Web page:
Despite a few rogue snowfalls, it is officially spring, which means it’s time to pull your bike out of storage and get back on the road. Experienced and prudent riders know those early miles will be smoother and safer after a preseason tune-up to make sure everything is in good working order.
“Once the weather starts to break, we start getting a steady stream,” says Mike Conlin, manager of the bicycle department at Outdoor Sports Center in Wilton. “We have three full-time mechanics to handle the load.”
A basic tune-up would include checking the tires, cables and brake pads to make sure they’re in shape for a full season, adjusting the gears and brakes, and doing basic lubrication to make sure everything functions smoothly. A more extensive overhaul would add checking the bearings and cleaning and lubricating a bike’s internal components. “That’s become easier and less frequent with the advent of sealed bearings,” says Conlin.
If you have had your bike 10 years or more, it might be a good time to think about a new ride. “Bikes have gotten lighter and smoother,” says Conlin, demonstrating a new push-button shifting system that works totally electronically. He says the most popular models are hybrid “street bikes” that feature flat handlebars and an upright riding position. But they have thinner tires allowing them to go faster than fat-tire mountain bikes, which are still popular with younger riders.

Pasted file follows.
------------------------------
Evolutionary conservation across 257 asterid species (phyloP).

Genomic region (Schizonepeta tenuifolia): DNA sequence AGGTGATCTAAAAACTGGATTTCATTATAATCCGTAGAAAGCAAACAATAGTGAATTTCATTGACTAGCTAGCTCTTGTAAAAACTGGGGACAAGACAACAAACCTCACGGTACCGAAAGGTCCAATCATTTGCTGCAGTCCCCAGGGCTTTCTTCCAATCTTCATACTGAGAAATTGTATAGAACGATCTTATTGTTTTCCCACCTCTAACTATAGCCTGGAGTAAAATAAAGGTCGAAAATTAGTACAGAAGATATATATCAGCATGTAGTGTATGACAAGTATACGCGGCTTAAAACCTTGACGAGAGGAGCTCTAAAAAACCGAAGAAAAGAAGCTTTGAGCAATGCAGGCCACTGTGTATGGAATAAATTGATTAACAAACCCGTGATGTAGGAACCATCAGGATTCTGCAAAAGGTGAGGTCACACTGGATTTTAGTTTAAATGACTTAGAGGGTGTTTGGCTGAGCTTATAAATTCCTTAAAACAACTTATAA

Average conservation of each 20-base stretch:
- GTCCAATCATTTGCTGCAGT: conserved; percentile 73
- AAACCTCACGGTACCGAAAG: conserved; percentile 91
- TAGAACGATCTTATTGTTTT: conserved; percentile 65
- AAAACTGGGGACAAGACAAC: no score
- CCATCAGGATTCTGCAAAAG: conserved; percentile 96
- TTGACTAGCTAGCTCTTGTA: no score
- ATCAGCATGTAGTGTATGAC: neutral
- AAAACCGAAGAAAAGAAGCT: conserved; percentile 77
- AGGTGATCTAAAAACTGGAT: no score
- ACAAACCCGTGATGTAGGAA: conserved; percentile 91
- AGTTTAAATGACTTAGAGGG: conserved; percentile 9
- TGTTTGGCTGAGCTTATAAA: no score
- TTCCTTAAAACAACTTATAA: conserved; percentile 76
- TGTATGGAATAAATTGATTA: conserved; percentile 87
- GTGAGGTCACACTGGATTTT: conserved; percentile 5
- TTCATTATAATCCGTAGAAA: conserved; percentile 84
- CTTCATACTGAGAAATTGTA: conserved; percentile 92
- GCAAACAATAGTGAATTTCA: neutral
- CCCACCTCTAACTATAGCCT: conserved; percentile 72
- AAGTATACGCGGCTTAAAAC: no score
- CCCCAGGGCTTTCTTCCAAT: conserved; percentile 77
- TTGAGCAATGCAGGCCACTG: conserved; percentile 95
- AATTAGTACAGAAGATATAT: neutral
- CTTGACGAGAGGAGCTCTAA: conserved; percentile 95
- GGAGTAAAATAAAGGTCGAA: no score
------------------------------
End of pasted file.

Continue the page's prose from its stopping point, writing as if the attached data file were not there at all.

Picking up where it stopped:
If a new bike is not in your plans, you might consider some new gear to wear. “The new clothing has gotten so technically advanced,” says Conlin. Fabric improvements make it possible to ride comfortably in conditions that might have kept you indoors a few years ago.
When you get out on your bike, make sure to wear a helmet. Says Conlin, “The new models are so light and secure you barely know you’re wearing one.”